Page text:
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Systematic Review of Hypotonic Versus Isotonic Intravenous Fluids

Sunday, October 27, 2013
Regency Ballroom S (Hyatt Regency Orlando, formerly the Peabody)
Byron A Foster, MD, MPH, Dina Tom, MD and Vanessa L Hill, MD, University of Texas Health Science Center at San Antonio, San Antonio, TX

Purpose:

Intravenous fluids are a mainstay of inpatient pediatric care. The goal is to provide the requisite amount of water, electrolytes and glucose without disturbing physiologic equilibrium. Controversy has emerged over the appropriate amount of electrolytes these fluids should contain, namely whether they should be isotonic to blood or hypotonic. The purpose of this systematic review was to address the question of whether hypotonic fluids or isotonic fluids at maintenance rates confer an increased risk of developing hyponatremia in hospitalized, pediatric patients.

 

Methods:

A search of Medline (1946-Jan2013), the Cochrane Central Registry (1991-Dec2012), CIANHL (1990-Dec2012) and PAS abstracts (2000-2012) was completed. Terms used in the search were ‘hypotonic fluids/saline/solutions,' ‘isotonic fluids/saline/solutions' with the restrictions of children and clinical trial. Data were extracted using a standardized form and reviewed independently by two authors with discrepancies resolved through discussion. A systematic assessment of bias was done using Cochrane Review methodology. A meta-analysis of the randomized controlled trials was completed using RevMan 5.2 with hyponatremia as the primary outcome, defined as a serum sodium <135mmol/L.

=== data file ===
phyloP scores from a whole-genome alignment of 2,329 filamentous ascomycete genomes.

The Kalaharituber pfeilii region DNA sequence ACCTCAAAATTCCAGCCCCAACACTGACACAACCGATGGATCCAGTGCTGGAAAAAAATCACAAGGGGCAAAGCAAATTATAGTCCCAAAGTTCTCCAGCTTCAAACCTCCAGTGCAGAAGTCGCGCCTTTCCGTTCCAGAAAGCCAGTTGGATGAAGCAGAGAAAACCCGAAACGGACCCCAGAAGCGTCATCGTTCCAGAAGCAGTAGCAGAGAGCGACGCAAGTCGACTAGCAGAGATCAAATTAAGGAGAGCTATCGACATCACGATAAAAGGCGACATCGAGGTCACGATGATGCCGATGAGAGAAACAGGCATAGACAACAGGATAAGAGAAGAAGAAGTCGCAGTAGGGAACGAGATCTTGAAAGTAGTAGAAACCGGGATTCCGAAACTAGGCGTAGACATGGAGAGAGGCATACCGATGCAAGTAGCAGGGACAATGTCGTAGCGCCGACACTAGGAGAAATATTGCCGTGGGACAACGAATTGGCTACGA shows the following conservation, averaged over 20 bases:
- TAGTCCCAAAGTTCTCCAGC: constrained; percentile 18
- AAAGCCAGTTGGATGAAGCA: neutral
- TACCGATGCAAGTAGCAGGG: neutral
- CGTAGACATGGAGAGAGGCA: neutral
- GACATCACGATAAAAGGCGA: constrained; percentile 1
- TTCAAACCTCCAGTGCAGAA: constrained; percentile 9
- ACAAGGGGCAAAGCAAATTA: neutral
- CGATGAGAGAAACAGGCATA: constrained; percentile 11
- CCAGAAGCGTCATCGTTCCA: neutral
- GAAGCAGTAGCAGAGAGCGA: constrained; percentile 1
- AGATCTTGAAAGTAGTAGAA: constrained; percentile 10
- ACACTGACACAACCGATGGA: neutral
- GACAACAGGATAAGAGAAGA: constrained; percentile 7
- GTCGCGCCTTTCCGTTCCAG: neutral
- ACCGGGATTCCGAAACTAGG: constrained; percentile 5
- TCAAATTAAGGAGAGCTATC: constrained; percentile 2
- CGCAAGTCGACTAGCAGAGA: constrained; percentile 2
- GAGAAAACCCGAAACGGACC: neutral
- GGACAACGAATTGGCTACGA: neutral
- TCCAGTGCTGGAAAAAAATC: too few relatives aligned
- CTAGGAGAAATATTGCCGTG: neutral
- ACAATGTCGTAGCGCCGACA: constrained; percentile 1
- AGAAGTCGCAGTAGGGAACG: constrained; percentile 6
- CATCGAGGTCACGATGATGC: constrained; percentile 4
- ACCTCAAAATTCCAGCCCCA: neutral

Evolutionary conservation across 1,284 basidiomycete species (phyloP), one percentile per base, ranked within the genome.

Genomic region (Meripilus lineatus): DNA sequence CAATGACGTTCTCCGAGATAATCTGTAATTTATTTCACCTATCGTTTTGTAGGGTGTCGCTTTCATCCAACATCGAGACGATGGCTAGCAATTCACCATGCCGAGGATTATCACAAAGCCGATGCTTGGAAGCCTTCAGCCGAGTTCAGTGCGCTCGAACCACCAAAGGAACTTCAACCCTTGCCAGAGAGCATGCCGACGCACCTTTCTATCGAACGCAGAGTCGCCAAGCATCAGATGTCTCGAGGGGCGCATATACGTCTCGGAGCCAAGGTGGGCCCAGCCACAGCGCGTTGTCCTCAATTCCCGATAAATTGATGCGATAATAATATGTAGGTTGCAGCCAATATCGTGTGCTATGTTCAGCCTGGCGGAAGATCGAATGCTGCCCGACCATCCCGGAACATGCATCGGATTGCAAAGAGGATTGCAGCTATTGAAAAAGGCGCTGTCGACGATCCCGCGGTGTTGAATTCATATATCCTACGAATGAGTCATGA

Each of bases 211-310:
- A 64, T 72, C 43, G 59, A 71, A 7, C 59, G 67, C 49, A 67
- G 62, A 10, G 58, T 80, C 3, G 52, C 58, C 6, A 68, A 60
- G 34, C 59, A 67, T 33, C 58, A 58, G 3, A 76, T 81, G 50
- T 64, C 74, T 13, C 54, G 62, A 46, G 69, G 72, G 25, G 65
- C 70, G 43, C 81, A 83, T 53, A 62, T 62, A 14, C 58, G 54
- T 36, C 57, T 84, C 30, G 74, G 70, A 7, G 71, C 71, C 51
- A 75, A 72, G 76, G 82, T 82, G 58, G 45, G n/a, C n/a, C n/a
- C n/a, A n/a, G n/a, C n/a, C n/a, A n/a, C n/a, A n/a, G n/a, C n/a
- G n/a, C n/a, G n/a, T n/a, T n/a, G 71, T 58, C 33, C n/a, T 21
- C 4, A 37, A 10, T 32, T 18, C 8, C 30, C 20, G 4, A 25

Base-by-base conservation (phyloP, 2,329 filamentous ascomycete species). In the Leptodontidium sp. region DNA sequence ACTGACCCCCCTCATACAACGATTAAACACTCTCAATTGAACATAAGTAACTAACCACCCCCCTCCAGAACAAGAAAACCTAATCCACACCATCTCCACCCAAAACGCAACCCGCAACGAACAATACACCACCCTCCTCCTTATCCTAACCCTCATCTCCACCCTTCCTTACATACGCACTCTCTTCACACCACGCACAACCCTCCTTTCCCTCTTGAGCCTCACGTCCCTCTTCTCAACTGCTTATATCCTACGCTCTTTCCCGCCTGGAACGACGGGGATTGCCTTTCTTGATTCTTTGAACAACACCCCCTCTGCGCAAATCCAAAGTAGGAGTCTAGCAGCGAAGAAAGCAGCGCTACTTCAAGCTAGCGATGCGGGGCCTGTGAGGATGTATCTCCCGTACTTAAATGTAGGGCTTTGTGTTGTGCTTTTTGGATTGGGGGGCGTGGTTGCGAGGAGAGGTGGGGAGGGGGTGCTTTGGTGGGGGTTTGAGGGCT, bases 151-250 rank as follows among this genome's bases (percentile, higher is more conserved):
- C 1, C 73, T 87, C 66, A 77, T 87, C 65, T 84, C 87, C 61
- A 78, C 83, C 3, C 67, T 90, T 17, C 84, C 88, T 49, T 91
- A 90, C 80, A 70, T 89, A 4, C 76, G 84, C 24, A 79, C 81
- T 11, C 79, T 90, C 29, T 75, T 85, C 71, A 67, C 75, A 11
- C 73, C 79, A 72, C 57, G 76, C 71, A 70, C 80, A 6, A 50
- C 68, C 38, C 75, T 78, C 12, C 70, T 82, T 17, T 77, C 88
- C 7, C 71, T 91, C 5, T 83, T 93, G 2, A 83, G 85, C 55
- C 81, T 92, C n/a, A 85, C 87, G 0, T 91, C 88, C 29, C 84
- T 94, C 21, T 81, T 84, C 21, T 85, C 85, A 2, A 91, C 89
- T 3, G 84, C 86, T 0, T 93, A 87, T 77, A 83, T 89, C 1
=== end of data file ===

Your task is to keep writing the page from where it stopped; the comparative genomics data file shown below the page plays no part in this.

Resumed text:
Results:

The initial search identified 1634 articles which, after cross-reference and initial screen, were narrowed to 85 abstracts and full-text articles for further review. After final review and discussion, 22 full text articles were selected. Ten articles were identified as independent randomized controlled trials and data extracted. We found an overall relative risk of 2.28 (1.73-3.00) of hyponatremia (serum sodium <135mmol/L) in the subjects who received hypotonic fluids as compared to isotonic fluids. Doing the analysis for risk difference, we found a risk difference for hyponatremia of 0.19 (95% CI: 0.11-0.26) between the two groups giving a number needed to harm of 5.26 (95% CI: 3.85-9.09) when using hypotonic fluids. For the post-hoc sub-group analysis of hypotonic fluids using at least half-normal saline as the comparison, we found similar results to the overall analysis with a relative risk of 2.42 (CI: 1.32-4.45). 

Conclusion:

Hypotonic fluids used at maintenance rates in hospitalized pediatric patients confer an increased risk of iatrogenic hyponatremia versus isotonic fluids. Most studies primarily enrolled post-operative surgical patients, though the studies evaluating medical patients showed similar findings. Hypotonic fluids should not routinely be used in hospitalized children, and serum sodium levels should be monitored to avoid the potential morbidity associated with intravenous fluids.